December 2005

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A couple of quick, slightly dumb questions (pity a person new to technology!). Firstly, one of spelling - just wondering if it's disk or disc? I see both used in IT literature!

It depends what you're referring to. Originally, way back when, computer speak swapped back and forth until settling on "disk", hence hard and floppy disks, disk crashes and so on.

Later on, optical media crept into the computer domain with the advent of CD-ROM. The D in CD was christened by the recording industry, who'd been jockeying "discs" for years, so that particular D is a c-job.

Secondly, I'd also love to know why floppy disks are called floppy (and similarly, hard for hard)!

This old chestnut is becoming rarer as floppy disks slowly go the way of the vacuum tube (and not before time, unreliable horrid things that they are).

The answer is simple to demonstrate. Take a floppy that you aren't very fond of any more, and crack it open. The disk inside is made from flexible, floppy plastic; the hard plastic casing is just there to protect the disk inside. In days gone by, floppies came in larger physical sizes (up to 8 inches), and these larger disks were indeed somewhat floppy on the outside too. You could bend them (although it wasn't recommended) quite a bit.

Hard disks are a different animal. If you've seen one "naked" outside of your computer, it's just a rectangular metal brick. Inside though, there is a rigid metal (or sometimes even glass these days) disk, or series of stacked disks (referred to as platters). These are quite hard, and will ring like bells if you tap them.

It's sensible to note at this point that tapping hard disk platters is generally a bad thing to be doing to any disk you happen to like, for opening up a hard disk drive will quite effectively end it's useful life.

They're sealed to keep out dust, and once opened (outside of a clean room) you can pretty much kiss them - and any data on them - goodbye. So, if you're inquisitive, stick to dismantling disks that are already on the cactus list.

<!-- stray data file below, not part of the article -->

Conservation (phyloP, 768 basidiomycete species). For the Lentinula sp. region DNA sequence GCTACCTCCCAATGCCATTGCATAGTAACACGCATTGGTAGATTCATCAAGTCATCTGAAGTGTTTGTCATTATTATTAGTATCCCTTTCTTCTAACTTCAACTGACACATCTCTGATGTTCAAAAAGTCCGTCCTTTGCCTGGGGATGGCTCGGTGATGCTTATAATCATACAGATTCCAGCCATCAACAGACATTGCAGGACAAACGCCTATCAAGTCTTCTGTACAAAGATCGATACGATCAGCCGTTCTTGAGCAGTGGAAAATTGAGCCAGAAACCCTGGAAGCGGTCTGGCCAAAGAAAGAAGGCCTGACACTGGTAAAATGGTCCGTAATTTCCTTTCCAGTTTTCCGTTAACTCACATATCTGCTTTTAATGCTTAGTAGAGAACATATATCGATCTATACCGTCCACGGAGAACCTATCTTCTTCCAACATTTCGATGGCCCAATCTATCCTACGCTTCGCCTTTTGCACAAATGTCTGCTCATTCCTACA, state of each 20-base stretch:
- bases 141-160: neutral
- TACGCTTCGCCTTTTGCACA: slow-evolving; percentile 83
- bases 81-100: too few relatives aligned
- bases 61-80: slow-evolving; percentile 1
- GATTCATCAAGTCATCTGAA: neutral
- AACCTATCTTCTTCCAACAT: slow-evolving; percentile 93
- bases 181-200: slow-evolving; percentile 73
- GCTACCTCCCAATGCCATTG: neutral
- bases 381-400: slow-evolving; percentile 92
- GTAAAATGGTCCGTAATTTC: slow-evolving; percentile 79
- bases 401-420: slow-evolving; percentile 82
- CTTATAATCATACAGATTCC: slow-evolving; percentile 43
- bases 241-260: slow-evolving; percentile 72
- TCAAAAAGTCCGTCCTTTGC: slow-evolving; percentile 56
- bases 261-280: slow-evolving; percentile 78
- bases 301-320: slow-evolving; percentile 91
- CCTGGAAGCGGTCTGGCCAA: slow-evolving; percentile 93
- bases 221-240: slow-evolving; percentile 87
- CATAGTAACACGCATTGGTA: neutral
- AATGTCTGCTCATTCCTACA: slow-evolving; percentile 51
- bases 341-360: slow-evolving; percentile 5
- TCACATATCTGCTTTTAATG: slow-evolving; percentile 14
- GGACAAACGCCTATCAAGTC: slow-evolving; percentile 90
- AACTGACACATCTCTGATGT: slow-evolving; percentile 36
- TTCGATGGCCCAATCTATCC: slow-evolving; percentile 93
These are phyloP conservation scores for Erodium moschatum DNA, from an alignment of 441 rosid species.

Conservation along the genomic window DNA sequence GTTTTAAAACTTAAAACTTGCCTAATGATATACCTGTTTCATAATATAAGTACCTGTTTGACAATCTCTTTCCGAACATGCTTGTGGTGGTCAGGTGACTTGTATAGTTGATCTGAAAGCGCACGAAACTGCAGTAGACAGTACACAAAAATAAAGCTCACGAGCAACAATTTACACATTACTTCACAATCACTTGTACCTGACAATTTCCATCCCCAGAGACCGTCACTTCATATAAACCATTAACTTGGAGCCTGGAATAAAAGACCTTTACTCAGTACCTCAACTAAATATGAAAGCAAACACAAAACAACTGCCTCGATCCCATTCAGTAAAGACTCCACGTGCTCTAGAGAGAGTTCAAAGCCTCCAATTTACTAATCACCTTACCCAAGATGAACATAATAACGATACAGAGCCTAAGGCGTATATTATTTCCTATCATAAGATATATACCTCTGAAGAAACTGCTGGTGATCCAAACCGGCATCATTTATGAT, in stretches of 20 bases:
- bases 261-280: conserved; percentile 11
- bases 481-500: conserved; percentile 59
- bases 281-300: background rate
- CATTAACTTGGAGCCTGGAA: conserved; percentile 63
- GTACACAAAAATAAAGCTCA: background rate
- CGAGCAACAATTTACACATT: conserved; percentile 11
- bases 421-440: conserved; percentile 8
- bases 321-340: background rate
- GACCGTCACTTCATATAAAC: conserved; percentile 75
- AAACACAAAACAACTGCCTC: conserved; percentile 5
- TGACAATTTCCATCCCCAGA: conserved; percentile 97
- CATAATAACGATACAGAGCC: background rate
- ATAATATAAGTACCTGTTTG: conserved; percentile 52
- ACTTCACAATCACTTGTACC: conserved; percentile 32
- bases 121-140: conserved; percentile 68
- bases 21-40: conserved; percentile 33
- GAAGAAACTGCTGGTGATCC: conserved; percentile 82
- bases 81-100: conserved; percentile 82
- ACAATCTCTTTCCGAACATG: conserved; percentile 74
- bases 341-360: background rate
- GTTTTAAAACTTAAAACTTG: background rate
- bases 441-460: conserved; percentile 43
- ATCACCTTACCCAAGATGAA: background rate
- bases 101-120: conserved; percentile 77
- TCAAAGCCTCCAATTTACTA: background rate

If you have such a disk though, pulling it apart can be quite fun and educational, not to mention destructively therapeutic. It'll also give you the opportunity to remove and marvel at the rather frighteningly strong magnets that all modern disks contain.

These rare earth magnets made excellent fridge magnets, especially if you like sticking entire magazines or newspapers to your whitegoods.


I am new to computers, and I read your Q&A column closely each week. A couple of weeks ago, I was intrigued by your phrase "if your internet security settings aren't locked down tightly, and you are using Internet Explorer instead of Mozilla". Could you tell me what constitutes "locked down tightly", and why would Mozilla be more secure?

If you go into the IE properties, you'll notice the "security" tab. In here, you can specify security levels for various zones, which is basically a fancy term for dividing up the sites you visit into groups - most of which fall under "Internet" by default.

For each zone, you can specify a generic security level (a collection of preset rules), or a custom level, which lets you configure each rule individually.

These rules all relate to the content your browser is allowed to receive and execute on your computer, as well as how it's allowed to behave when it does this (as web pages can try to do sneaky things behind your back).

Generally speaking, they allow or disallow certain behaviours that could be used for malicious purposes (like receiving and running a virus without your knowledge, just by visiting a website).

Microsoft's defaults are pretty secure, although people disagree on exactly what constitutes adequate security and/or privacy.

For example, some people think allowing cookies is dangerous, when in fact it's not (although it can, at worst, potentially present small privacy issues).

Mozilla is intrinsically more secure, as it adheres to web standards more rigidly, and tends to have less of the security "holes" that are found regularly in IE. It also doesn't support certain Microsoft proprietary scripting languages (which also tend to have holes), so it scores there too.

The thing is, "less" still means "some". As the saying goes, it's impossible to have a completely secure system, unless it's sitting in the corner of a locked room, unplugged from the Internet and switched off. Common sense, the latest security patches from Windows Update, and a good virus scanner are your best defence at the end of the day.

Please tell me how to stop people sending me stupid attachments with xmas messages and all that nonsense. Bah humbug.

Every year it happens... If the sender is close by, a swift rap to the forehead with a teaspoon often explains your point of view. International senders can be more problematic. My preferred response involves a snippet from a rather rude anti-Christmas song, but I am, after all, a grumpy bugger.

Seasons greetings, and thank you to everyone who's written this year!

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